The following table includes the correlation between gold and the most popular currency pairs over various timeframes. A value close to +1 indicates a strong positive relationship between gold and the pair, while a value close to -1 indicates a strong negative relationship. Colored values indicate week-to-week changes of over 30%.


3 Day 15 Min-0.310.530.450.550.580.25-0.06
1 Week 60 Min0.25-0.15-0.370.040.17-0.340.09
2 Week 60 Min0.81-0.85-0.65-0.89-0.88-0.220.87
1 Month Daily-0.470.610.440.450.720.42-0.64

Last week's commentary can be found here.

Weekly Commentary: While markets digested news last week of a possible referendum in Greece on continued austerity and its membership in the Eurozone, and the possibility of further Italian budget problems as the G20 meeting revealed possible IMF oversight for the country, mild short term volatility drove traders towards US dollar and gold havens. Even though short term correlations between gold and the dollar have increased, longer term correlations have remained decidedly unchanged as gold remains anti-dollar. This pattern of increased safe haven flows towards the US dollar during times of heavy volatility may continue to be sustained as FOMC Chairman Ben Bernanke offered no clear signals of additional easing by the central bank this week.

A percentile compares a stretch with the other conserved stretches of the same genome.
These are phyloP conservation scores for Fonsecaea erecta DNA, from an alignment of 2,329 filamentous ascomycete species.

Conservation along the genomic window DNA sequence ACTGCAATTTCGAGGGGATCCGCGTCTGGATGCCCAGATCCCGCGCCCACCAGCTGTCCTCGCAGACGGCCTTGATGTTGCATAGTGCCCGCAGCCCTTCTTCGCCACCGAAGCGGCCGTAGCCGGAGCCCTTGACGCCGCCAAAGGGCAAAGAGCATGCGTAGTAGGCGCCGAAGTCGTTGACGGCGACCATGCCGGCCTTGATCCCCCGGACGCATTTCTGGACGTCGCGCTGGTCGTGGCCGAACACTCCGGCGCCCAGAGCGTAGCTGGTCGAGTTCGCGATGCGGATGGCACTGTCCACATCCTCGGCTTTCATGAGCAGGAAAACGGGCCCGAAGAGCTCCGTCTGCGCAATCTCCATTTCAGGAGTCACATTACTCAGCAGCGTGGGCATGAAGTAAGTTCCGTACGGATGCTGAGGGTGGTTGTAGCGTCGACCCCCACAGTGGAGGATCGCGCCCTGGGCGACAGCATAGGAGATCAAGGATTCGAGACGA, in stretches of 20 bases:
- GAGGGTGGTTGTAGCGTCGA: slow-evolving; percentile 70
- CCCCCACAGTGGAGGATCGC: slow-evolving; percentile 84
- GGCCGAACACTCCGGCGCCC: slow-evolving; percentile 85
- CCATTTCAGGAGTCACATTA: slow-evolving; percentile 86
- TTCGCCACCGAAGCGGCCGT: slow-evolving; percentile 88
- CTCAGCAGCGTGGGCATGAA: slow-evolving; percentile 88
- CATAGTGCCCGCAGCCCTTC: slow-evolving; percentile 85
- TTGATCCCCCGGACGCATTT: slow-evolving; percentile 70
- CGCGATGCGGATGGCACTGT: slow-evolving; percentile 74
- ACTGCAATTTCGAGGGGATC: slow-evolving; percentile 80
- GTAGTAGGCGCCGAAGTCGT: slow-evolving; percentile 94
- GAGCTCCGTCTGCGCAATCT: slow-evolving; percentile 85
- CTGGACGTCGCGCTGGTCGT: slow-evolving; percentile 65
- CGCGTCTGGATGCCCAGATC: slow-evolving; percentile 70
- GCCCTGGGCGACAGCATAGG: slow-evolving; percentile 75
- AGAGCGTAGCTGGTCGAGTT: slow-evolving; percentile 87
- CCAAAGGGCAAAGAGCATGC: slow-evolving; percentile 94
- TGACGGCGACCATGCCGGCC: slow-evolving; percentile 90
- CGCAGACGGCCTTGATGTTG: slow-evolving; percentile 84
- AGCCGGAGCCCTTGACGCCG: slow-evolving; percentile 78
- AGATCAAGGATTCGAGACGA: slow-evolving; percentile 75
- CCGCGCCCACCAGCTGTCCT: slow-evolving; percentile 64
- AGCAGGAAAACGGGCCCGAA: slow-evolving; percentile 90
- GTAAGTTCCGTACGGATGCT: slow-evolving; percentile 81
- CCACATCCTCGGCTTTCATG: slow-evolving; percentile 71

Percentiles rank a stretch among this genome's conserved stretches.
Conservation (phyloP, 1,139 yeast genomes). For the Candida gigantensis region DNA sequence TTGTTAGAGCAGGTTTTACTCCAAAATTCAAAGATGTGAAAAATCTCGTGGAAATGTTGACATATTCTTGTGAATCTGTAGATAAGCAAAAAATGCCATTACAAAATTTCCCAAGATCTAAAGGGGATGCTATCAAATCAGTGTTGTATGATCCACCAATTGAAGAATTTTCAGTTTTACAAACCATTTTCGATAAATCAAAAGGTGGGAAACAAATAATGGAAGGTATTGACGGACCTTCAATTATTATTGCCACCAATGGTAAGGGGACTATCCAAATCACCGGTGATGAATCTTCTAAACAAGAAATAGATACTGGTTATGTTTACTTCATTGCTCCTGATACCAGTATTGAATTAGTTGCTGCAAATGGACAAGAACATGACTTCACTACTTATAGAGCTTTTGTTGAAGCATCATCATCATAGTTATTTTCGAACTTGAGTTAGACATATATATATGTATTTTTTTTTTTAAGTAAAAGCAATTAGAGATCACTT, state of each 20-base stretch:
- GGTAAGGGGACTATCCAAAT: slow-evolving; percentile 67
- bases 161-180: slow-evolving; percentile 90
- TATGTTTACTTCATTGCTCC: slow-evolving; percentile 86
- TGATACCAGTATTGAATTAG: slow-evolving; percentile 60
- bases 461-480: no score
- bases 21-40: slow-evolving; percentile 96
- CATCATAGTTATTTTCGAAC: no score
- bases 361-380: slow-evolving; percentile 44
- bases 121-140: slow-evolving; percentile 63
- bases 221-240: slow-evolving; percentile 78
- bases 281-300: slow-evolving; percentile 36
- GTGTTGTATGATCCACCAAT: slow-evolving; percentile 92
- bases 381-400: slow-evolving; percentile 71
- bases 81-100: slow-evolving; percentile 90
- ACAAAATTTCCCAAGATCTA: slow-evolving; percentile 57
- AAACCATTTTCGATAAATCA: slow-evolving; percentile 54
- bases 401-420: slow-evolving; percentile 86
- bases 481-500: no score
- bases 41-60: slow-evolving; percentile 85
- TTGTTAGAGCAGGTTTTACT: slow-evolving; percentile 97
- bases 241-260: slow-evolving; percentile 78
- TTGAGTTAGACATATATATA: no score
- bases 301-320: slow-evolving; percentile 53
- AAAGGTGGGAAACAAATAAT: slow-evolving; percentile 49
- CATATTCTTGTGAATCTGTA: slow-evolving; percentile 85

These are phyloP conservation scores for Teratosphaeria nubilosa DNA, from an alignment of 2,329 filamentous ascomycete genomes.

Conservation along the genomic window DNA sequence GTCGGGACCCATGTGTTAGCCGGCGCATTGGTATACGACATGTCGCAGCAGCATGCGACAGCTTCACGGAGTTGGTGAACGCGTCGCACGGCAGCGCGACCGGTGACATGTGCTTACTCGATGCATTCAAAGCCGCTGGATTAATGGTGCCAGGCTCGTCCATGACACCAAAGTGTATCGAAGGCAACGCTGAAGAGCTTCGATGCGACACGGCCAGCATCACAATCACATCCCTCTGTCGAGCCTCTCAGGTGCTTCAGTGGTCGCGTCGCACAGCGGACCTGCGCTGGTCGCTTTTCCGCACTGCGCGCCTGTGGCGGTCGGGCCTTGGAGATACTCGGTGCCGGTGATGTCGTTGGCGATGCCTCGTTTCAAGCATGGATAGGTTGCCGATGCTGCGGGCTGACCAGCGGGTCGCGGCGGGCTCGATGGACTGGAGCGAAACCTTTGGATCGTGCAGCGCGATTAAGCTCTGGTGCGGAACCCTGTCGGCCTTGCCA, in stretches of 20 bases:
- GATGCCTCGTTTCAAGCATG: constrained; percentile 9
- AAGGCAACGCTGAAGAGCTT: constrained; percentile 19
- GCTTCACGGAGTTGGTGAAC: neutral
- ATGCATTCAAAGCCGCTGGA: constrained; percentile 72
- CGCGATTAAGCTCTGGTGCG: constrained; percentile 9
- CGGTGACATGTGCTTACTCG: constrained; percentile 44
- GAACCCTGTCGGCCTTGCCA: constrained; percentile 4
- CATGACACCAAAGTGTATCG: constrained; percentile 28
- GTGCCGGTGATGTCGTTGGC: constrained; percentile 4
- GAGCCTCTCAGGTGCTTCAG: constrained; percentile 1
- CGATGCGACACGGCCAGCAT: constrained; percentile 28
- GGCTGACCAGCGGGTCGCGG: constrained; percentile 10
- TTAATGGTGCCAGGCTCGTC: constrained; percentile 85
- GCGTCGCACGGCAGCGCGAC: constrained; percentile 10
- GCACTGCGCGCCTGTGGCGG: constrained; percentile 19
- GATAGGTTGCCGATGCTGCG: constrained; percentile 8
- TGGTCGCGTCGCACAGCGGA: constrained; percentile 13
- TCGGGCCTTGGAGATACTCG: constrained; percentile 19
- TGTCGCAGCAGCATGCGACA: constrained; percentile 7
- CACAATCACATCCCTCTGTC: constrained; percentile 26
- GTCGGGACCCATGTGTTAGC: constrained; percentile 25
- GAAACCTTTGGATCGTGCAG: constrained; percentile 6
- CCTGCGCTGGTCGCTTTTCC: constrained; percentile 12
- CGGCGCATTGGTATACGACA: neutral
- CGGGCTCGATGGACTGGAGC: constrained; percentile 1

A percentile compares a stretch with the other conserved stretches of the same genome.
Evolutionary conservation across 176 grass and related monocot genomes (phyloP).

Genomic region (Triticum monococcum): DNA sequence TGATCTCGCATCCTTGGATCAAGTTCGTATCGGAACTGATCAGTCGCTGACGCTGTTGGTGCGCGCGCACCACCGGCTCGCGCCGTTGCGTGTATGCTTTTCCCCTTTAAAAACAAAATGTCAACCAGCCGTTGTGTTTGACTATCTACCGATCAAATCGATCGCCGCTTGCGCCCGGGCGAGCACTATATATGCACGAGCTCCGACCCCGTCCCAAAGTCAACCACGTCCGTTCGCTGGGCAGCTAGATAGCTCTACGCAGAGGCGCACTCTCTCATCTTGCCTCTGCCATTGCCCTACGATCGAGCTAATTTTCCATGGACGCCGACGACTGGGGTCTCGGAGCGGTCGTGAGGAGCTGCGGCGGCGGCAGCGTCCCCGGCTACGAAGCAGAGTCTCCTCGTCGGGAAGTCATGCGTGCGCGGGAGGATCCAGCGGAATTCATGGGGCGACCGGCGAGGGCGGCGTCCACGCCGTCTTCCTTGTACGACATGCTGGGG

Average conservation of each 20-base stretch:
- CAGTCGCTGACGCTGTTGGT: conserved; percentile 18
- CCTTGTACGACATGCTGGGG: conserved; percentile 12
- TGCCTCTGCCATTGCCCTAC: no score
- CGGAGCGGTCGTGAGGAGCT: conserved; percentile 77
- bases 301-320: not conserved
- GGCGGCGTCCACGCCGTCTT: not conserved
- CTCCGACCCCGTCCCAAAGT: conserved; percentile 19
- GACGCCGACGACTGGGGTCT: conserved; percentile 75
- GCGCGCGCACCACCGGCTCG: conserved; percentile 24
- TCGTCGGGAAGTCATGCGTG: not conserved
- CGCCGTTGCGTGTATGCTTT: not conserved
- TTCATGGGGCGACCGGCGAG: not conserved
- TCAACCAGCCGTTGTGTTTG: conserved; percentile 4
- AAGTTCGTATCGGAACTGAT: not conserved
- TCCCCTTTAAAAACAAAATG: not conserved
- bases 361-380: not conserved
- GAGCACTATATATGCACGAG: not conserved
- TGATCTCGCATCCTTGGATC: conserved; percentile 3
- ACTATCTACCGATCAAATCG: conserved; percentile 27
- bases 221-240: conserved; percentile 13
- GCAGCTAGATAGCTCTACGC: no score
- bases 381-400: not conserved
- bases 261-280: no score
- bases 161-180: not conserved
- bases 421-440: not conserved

Gold-dollar correlations may continue to increase this week on a shorter term basis as Chinese data including CPI, industrial production and trade highlight the calendar. Although inflation, the key data is expected weaker, the central government may not halt their efforts to reign in prices by restricting the domestic economy. Additionally, expected weaker data in industrial production and retail spending could cut into investor sentiment, driving up both the US dollar and gold in the short term.

Despite events on the Asian docket, traders will continue to closely monitor events in Europe. Although the Euro was seen to be bid higher in early Monday trading as Greek Prime Minister George Papandreou stepped down to form a unity government between his PASOK party and the main opposition New Democracy, higher appetite was sapped away as the spotlight turned to developments in Italy. With current Prime Minister Silvio Berlusconi seeing increasing defections in his party and calls for his resignation, Monday's 2010 Budget Report vote may be an early look into his remaining power in government.

Also: Gold To Advance Further As Fed Dampens Demands For USD


Written by David Liu, DailyFX Research